MPW: What about your plant in China?
Brookes: We have a 25,000-tonne/yr processing facility in China, near Shanghai, for applications that cannot be fully automated, such as zippered bags.
MPW: Is CeDo interested yet in processing of bioplastics?
Brookes: We’ve been following developments there for about 10 years. It’s an interesting market. For film, there aren’t many materials that are suitable. PLA, for example, is sort of stiff.
In the UK, there also were problems initially with bioplastics as retailers were concerned about GMO [genetically modified] corn. So far, there’s very little penetration [of bioplastics]. Plus, consumers don’t yet understand many of the terms . . . it comes down to whether local authorities are willing to pay for these [bioplastics].
What we’ve done is give ourselves the most sustainable product we can. Across the group, CeDo’s business is about 110,000 tonnes/year of polyethylene products, of which about 20,000 tonnes is chalk-filled and about 50,000 is PCR. We try our best to mitigate any affects on the environment of our products.
MPW: Do CeDo’s sustainability efforts motivate its workforce?
Brookes: That’s difficult to say. The workforce knows and is aware that—for instance, carrier bags have gotten a lot of bad press.
MPW: Going forward, what’s on the planning board?
Brookes: One thing we’re doing, and it takes a lot of time and effort, is working with, for example, Rapra [Smithers Rapra, a leading plastic consultancy] to help understand and develop plastics initiatives. Also, through this year we’re a participant in the Plastics 2020 initiative to help improve plastics’ reputation in the UK. We try to do the right things, and it makes it easier for everyone managing the accounts.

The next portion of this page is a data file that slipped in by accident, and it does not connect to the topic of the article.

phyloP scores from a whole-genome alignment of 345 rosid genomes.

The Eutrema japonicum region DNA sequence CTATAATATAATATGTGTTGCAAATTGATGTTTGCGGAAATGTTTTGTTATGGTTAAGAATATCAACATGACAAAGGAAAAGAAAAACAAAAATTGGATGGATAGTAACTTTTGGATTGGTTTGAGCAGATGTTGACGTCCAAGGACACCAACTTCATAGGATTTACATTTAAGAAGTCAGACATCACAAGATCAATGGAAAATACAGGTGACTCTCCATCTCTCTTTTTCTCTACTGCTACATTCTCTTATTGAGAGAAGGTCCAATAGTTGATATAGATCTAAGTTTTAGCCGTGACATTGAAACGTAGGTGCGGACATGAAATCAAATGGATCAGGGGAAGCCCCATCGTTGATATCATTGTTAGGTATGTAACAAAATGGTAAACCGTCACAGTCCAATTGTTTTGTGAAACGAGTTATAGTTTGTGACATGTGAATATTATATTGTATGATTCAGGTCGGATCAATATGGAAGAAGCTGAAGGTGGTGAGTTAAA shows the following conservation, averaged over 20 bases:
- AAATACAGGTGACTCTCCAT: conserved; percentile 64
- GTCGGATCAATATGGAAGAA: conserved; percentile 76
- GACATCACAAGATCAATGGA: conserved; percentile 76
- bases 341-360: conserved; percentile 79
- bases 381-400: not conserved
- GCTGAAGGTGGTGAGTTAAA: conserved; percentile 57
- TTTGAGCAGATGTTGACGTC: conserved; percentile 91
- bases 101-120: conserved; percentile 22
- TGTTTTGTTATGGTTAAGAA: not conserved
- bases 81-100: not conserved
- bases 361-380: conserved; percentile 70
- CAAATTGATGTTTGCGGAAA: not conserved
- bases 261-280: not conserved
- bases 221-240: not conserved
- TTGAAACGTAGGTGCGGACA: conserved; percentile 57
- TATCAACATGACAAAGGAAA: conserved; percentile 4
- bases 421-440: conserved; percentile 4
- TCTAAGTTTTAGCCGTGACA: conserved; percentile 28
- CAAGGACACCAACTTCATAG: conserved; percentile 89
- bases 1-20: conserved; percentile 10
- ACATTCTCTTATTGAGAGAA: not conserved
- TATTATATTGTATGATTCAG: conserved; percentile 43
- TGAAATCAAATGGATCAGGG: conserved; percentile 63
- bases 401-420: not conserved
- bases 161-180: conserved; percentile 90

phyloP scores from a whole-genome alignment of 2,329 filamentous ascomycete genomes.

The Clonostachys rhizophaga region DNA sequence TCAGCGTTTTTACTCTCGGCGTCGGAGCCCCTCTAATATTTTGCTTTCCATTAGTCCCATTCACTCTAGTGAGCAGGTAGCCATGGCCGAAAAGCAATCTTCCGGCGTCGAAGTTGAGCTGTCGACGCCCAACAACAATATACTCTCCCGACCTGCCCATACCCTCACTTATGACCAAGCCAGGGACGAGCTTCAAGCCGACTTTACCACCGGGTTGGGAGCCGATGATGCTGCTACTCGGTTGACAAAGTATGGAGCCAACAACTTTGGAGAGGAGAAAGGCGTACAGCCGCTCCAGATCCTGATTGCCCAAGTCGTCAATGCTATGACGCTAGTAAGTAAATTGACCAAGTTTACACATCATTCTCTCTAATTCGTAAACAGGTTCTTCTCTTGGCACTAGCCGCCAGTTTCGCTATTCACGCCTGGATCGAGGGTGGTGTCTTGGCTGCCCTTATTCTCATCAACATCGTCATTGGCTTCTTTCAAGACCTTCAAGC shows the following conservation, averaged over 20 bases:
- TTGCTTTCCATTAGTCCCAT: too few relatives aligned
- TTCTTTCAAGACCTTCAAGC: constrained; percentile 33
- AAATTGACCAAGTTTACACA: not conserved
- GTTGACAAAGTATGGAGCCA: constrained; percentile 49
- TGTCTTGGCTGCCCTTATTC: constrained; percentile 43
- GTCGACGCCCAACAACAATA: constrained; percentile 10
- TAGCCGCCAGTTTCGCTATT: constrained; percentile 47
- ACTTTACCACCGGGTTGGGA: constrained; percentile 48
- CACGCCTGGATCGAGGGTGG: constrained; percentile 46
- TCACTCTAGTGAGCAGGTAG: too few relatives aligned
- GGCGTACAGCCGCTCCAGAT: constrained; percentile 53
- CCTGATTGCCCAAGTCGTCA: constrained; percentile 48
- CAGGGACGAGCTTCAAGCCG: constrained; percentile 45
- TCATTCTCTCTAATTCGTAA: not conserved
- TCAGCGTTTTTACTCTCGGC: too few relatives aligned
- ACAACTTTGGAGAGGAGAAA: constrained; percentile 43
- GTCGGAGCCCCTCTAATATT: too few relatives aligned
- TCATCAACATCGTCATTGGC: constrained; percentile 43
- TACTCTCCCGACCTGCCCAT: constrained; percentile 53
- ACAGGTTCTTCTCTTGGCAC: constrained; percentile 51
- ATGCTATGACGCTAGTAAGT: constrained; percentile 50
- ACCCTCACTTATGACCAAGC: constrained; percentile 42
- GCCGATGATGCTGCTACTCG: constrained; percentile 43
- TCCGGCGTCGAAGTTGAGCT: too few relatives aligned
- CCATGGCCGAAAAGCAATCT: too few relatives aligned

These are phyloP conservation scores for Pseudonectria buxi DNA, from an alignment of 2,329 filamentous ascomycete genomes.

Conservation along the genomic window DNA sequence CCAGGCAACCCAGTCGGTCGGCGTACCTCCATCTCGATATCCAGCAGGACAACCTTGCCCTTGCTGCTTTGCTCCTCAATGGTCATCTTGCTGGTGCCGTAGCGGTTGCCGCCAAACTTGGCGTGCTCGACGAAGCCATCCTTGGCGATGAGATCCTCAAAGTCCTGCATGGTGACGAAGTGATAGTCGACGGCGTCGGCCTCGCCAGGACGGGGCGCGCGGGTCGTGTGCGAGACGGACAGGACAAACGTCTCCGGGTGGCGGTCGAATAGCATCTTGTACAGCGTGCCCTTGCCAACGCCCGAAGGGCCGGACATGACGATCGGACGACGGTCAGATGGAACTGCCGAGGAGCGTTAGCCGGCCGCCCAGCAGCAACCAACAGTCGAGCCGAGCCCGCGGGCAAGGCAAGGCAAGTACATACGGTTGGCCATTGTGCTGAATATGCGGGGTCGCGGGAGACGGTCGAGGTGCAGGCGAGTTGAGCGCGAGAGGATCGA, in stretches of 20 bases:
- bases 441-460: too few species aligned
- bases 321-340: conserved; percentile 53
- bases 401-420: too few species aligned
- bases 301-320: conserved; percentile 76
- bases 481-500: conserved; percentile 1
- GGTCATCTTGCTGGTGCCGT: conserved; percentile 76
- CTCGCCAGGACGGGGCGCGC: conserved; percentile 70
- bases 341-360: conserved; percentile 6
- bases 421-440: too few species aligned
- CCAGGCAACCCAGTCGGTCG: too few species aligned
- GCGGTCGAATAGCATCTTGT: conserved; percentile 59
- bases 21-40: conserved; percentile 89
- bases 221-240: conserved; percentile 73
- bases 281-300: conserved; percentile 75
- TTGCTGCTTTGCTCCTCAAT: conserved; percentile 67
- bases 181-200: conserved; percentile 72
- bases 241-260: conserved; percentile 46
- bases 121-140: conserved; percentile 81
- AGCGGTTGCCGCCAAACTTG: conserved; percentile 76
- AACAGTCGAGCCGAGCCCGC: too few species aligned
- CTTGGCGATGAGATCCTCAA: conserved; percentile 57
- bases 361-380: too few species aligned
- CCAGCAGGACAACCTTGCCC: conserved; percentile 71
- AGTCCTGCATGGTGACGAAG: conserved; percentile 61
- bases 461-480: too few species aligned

MPW: What problems are posed when using so much recyclate and chalk?
Brookes: Using different levels of recyclate does cause some problems. We produce different grades of recyclate and then we form a cocktail of these to mitigate this.
The only drawback to running chalk is its density and managing this in the plastic. We’ve done that by ensuring the blender is right above the extruder’s hopper, or at least to keep the distance between the two as short as possible.
There are more positives than negatives in processing chalk-filled compounds. Because we don’t need to melt the chalk—we only really need to melt the 70%-73% of the compound that is plastic—we see energy savings of 5%-10%. We’ve 43 extruders in Telford, mostly co-ex lines, and spend about £1 million on electricity there alone each year, so the savings are a big deal.
MPW: Any new technology caught your eye?
Brookes: We’ve invested in some water chillers. We’ve also bought some power refinement equipment; it helps optimize the electrical supply voltage, improves the power quality. We’re also looking at the next generation of gearbox-less extruders; that’s a big one.
We’ve recently invested in some container de-stuffing equipment; it makes it easier for an operator to stack pallets. We also just invested in a device for auto-wrapping of pallets; this has been a big one for quality and streamlining things.
MPW: And the business?
Brookes: We’re still growing, not seeing any retraction in volume. We’ve won new business by matching on price; supplying effectively, locally; and offering these added values—low carbon footprint, PCR use, and more. It helps you win over the retailers. —Matt Defosse